When we reached the crypt level, the security/usher person there told us the women's bathroom was closed. So I had to go into the small disabled person's bathroom that was just inside the door to the men's bathroom. (Apparently everyone else knows to visit a loo somewhere else before they come to free lectures at St. Paul's.) The usher man waited to escort me back to the main level. When I came out I asked something about what he and the usher lady were saying when I reached them. He said that he wasn't sure what he thought about the lecture (that's what they'd been talking about). He thought that he would rather sit down with all the panelists over dinner and ask them what they really think after they've had a couple glasses of wine. He felt like they were all being a little too polite and politically correct that night, and so weren't actually really saying much. As the elevator rose back up from the crypt, I asked if he worked at the cathedral all the time. He does. How long has he been there? Two years, he said, and it's a wonderful place to work.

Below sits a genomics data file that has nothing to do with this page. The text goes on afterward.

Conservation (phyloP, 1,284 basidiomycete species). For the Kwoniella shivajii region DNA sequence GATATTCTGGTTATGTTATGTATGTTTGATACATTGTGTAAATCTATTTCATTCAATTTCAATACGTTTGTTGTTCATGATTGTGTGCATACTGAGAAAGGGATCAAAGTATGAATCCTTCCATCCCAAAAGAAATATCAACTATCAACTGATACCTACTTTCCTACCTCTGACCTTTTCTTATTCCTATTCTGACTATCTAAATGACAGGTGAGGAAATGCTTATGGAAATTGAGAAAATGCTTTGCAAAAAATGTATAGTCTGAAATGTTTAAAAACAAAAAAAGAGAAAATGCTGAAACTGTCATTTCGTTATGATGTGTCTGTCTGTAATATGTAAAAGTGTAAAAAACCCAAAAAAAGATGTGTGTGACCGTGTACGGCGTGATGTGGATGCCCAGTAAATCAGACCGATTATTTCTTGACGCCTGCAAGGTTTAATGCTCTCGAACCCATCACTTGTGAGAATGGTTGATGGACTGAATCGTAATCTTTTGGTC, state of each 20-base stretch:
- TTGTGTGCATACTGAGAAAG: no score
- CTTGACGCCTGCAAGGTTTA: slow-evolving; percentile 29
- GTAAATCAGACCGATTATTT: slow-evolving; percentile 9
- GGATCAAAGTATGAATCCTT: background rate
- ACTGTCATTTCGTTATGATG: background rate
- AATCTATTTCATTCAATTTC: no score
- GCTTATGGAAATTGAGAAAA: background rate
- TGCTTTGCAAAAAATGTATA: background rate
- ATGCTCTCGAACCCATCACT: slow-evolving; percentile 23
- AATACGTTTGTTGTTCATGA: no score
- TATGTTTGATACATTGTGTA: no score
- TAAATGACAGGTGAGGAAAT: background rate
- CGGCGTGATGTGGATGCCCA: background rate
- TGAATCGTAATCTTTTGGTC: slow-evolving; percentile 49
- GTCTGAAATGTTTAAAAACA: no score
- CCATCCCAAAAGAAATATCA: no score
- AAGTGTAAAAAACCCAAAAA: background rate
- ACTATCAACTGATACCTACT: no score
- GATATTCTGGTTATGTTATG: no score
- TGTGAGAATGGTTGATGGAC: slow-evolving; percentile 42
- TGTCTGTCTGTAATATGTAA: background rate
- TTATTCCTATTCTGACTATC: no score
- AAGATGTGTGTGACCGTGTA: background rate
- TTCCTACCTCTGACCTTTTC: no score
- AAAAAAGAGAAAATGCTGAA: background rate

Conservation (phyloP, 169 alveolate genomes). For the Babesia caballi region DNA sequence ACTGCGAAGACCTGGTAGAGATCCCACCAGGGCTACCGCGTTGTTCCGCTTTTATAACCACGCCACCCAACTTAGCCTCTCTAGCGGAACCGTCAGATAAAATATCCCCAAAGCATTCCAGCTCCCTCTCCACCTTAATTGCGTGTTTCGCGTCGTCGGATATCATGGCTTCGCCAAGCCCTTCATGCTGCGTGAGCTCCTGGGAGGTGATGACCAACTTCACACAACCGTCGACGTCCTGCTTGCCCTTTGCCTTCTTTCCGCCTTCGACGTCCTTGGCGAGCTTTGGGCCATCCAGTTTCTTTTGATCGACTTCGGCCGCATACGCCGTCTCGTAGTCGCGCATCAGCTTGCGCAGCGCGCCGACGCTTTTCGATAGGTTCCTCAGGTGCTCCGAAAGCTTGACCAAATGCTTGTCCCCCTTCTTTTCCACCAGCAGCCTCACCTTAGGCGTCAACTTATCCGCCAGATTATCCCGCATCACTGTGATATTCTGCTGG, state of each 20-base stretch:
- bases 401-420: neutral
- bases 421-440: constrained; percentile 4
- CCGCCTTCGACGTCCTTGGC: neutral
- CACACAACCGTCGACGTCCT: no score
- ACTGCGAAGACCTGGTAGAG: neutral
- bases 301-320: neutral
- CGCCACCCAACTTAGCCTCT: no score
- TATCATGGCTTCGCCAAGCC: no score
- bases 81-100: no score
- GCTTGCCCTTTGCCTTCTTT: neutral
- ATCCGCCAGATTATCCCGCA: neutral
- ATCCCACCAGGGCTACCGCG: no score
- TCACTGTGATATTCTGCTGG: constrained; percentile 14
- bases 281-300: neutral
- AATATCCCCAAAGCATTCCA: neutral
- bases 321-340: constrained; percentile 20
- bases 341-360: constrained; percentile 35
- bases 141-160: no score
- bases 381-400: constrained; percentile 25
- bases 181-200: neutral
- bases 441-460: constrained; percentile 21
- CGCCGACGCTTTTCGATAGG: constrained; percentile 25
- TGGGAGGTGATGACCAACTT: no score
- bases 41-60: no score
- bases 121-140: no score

As for me, I think I'd rather sit down with usher man over dinner than with the panelists. He strikes me as plenty interesting, and he could probably tell me some more things that Christopher Wren didn't think of. As for the panelists, I'm not convinced they'd really come up with any certainties about the relationship between the body and soul, even after a couple glasses of wine.

Wednesday, October 22, 2008

birthday: english style

Okay, it wasn't really English style, but I liked the title so I went with it anyway. Yippee, I'm thirty-three!

Here's how the day, Saturday the 18th, went: